act legal Deutschlands Dr. Alexander Höpfner wurde als Sachwalter von Transfertex bestellt

Dr. Alexander Höpfner wurde mit Beschluss des Insolvenzgerichts Aschaffenburg vom 20. Mai 2021 in einem Eigenverwaltungsverfahren (Schutzschirmverfahren) zum Sachwalter von Transfertex bestellt

Die Transfertex GmbH & Co. Thermodruck KG produziert seit 1970 mit dem Qualitätsanspruch „Made in Germany“ im Digitaldruck und Tiefdruck umweltfreundliches Transferpapier für die Textilindustrie und beliefert Kunden weltweit. Auf Basis des Transferpapiers werden Kleidung für namhafte Mode-Labels und Sporttrikots, unter anderem auch für Teilnehmer der Fußball Champions- League, aus Polyesterstoffen hergestellt. Durch die Kombination von Digitaldruck und Tiefdruck ist Transfertex als einziger Lieferant in Deutschland in der Lage, bis 1 Mio. Meter Transferpapier in kürzester Zeit zu produzieren. Transfertex beschäftigt aktuell 140 Mitarbeiter.

Die durch die COVID-19 Pandemie ausgelöste Absage und Verschiebung von Sportevents, wie z.B. Olympische Sommerspiele oder Fußball-Europameisterschaft, hat zu einem massiven Einbruch der Trikotverkäufe geführt. Im Segment Bekleidung für Mode-Labels kam es zu gravierenden Umsatzrückgängen aufgrund der durch Lockdown bedingten Schließungen des Textileinzelhandels. Ziel des vom Insolvenzgericht Aschaffenburg gewährten Schutzschirm- und Eigenverwaltungsverfahrens ist die Sicherung der Substanz von Transfertex und die Überbrückung des Lockdowns.

Nach den allein in den vergangenen sechs Monaten bereits erfolgreich abgeschlossenen Eigenverwaltungsverfahren von Baden-Board, Picard, JMT, Hallhuber und Vossloh-Schwabe kann die von den Partnern Dr. Sven Tischendorf, MBA und Dr. Alexander Höpfner geführte erfolgreiche Insolvenz- und Sanierungspraxis von act legal Deutschland mit der Bestellung von Dr. Alexander Höpfner zum Sachwalter von Transfertex die starke Marktstellung von act legal Deutschland in marktbekannten Insolvenzfällen weiter ausbauen.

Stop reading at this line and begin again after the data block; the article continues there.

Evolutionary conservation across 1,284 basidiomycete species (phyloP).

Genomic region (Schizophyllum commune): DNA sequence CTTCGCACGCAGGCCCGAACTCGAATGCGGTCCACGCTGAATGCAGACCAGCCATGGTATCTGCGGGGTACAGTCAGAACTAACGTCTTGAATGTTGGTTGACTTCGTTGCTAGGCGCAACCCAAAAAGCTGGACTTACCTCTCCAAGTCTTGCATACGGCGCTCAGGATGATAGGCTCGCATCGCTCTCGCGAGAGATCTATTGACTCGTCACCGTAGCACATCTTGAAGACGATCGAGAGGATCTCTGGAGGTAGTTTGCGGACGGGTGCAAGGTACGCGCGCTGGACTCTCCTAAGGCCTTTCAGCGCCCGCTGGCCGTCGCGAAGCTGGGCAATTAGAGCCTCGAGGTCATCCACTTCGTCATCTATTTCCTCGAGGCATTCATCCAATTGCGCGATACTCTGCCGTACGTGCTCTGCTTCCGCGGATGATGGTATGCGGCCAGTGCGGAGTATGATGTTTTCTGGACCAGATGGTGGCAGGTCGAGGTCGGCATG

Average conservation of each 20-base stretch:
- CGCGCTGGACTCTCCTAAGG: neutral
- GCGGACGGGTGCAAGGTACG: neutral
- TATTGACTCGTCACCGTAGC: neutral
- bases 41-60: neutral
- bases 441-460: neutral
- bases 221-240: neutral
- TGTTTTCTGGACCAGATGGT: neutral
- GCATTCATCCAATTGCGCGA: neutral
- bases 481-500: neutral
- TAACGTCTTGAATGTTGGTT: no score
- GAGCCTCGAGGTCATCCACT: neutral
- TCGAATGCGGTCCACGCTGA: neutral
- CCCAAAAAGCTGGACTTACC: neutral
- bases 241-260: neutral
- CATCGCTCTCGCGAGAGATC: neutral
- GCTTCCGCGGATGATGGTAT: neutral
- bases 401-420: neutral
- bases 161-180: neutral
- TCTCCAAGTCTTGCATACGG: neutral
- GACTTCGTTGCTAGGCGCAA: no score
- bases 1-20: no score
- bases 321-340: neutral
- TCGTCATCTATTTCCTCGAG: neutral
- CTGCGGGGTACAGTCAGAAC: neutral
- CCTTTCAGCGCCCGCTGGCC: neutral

Dr. Sven Tischendorf, MBA, Dr. Alexander Höpfner und Dr. Felix Melzer stellen Ertragsfähigkeit und Refinanzierung der internationalen Vossloh-Schwabe Gruppe im Rahmen von Eigenverwaltungsverfahren sicher



Die Vossloh-Schwabe Gruppe hat eine mehr als 100-jährige Tradition als einer der weltweit führenden Hersteller und Distributoren von LED-Systemen, Lichtsteuerungssystemen und Lichttechnik-Komponenten mit Tochtergesellschaften in Europa, Asien, Afrika und Ozeanien. Bis Ende 2019 war die Vossloh-Schwabe Gruppe Teil des Panasonic Konzerns und wurde Anfang 2020 an den Private Equity Investor Fidelium Partners veräußert. Mit insgesamt mehr als 1.000 Mitarbeiter hat die Vossloh-Schwabe Gruppe im Geschäftsjahr 2019 einen Umsatz von EUR 160 Mio. erzielt.

Nachdem die Gläubiger am 03. Mai 2021 den von der Eigenverwaltung vorgelegten Insolvenzplänen einstimmig zugestimmt haben, werden die seit Mai 2020 laufenden Eigenverwaltungsverfahren (Schutzschirmverfahren) zeitnah aufgehoben werden können. Die im Zuge der Eigenverwaltungsverfahren durchgeführte Reorganisation umfasste neben der Optimierung der gesamten Produktions- und Vertriebsorganisation auch Teilbetriebsschließungen und Verlagerungen von Betriebsteilen. Durch diese Maßnahmen ist die langfristige Ertragsfähigkeit der gesamten Vossloh-Schwabe Gruppe sichergestellt und der dauerhafte Fortbestand der Arbeitsplätze gesichert.